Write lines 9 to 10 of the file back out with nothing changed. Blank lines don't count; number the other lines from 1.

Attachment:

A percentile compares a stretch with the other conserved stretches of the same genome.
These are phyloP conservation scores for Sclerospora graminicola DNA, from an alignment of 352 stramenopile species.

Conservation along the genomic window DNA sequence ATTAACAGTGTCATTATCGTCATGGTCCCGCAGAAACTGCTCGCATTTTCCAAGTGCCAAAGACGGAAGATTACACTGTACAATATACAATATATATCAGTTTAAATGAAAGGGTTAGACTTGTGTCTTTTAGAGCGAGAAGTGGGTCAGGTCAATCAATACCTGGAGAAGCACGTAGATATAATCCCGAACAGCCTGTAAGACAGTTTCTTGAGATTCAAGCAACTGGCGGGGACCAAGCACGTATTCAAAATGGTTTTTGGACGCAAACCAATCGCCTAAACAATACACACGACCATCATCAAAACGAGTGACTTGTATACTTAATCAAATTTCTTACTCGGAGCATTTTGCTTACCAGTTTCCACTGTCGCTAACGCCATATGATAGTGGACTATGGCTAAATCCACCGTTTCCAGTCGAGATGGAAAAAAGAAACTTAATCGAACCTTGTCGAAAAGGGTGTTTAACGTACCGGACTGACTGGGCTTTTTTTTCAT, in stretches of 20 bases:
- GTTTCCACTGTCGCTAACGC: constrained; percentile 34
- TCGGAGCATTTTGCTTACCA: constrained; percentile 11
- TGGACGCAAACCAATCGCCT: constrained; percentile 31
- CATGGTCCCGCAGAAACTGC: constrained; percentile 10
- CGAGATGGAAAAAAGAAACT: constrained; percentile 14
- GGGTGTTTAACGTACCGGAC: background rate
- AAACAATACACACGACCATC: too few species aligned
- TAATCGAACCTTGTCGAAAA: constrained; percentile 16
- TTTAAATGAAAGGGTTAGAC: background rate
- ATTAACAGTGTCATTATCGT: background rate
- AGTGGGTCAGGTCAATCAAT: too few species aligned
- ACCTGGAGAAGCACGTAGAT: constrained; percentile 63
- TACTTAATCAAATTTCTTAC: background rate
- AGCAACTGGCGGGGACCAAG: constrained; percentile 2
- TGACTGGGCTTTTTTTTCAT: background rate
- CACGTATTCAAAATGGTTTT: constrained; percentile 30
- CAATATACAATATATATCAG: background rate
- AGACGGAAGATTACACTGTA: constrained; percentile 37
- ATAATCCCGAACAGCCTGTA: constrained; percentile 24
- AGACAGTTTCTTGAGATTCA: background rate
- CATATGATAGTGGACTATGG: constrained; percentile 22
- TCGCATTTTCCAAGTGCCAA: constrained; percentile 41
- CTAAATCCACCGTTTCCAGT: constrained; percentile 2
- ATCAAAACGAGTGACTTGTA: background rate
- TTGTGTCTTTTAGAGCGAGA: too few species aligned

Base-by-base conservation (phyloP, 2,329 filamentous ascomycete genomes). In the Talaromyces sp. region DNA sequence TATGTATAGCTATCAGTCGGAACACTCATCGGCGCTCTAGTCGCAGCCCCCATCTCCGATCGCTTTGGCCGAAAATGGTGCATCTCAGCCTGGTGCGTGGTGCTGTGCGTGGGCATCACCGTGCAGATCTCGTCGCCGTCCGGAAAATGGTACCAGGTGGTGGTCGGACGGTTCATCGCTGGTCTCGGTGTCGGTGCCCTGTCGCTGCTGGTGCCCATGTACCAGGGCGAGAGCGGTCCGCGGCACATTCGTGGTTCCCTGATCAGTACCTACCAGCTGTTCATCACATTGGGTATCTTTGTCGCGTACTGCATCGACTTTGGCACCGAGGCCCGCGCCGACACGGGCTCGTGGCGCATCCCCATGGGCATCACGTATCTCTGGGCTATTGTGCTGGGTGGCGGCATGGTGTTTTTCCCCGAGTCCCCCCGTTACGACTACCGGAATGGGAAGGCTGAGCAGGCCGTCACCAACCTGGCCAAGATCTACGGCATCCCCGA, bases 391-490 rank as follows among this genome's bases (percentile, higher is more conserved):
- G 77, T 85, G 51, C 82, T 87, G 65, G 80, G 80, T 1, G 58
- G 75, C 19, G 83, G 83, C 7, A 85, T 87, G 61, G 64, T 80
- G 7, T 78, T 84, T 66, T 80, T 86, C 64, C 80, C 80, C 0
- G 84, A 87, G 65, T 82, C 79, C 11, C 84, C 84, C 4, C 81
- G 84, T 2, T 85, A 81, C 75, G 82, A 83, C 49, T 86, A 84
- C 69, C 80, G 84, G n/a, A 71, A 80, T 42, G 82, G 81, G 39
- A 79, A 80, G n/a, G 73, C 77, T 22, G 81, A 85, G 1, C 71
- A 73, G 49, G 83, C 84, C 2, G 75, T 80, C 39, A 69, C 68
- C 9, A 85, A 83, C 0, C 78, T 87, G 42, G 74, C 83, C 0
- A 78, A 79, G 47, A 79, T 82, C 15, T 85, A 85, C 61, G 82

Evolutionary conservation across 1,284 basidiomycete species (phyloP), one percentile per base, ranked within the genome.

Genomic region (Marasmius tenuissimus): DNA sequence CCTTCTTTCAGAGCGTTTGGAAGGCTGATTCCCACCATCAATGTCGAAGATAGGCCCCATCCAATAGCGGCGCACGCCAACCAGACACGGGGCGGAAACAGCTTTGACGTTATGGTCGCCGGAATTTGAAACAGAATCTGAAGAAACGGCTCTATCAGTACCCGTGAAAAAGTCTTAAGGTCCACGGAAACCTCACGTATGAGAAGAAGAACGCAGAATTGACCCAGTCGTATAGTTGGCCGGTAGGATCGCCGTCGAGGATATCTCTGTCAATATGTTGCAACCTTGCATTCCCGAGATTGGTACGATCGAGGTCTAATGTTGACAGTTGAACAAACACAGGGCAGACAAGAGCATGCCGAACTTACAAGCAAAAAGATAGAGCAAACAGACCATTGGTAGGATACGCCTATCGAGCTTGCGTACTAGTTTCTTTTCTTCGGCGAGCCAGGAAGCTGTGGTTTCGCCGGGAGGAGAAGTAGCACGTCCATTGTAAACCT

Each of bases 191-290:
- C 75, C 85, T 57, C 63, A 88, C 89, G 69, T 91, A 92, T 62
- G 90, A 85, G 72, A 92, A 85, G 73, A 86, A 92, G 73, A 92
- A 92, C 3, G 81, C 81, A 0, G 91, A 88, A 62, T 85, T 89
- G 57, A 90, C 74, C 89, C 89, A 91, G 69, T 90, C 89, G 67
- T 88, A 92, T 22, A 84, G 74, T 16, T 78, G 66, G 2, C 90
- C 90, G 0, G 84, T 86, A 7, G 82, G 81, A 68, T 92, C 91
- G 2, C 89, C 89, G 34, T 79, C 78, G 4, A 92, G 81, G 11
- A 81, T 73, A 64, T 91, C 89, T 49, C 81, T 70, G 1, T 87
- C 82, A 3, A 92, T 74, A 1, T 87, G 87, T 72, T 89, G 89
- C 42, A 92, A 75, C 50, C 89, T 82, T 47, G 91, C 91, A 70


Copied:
- GGGTGTTTAACGTACCGGAC: background rate
- AAACAATACACACGACCATC: too few species aligned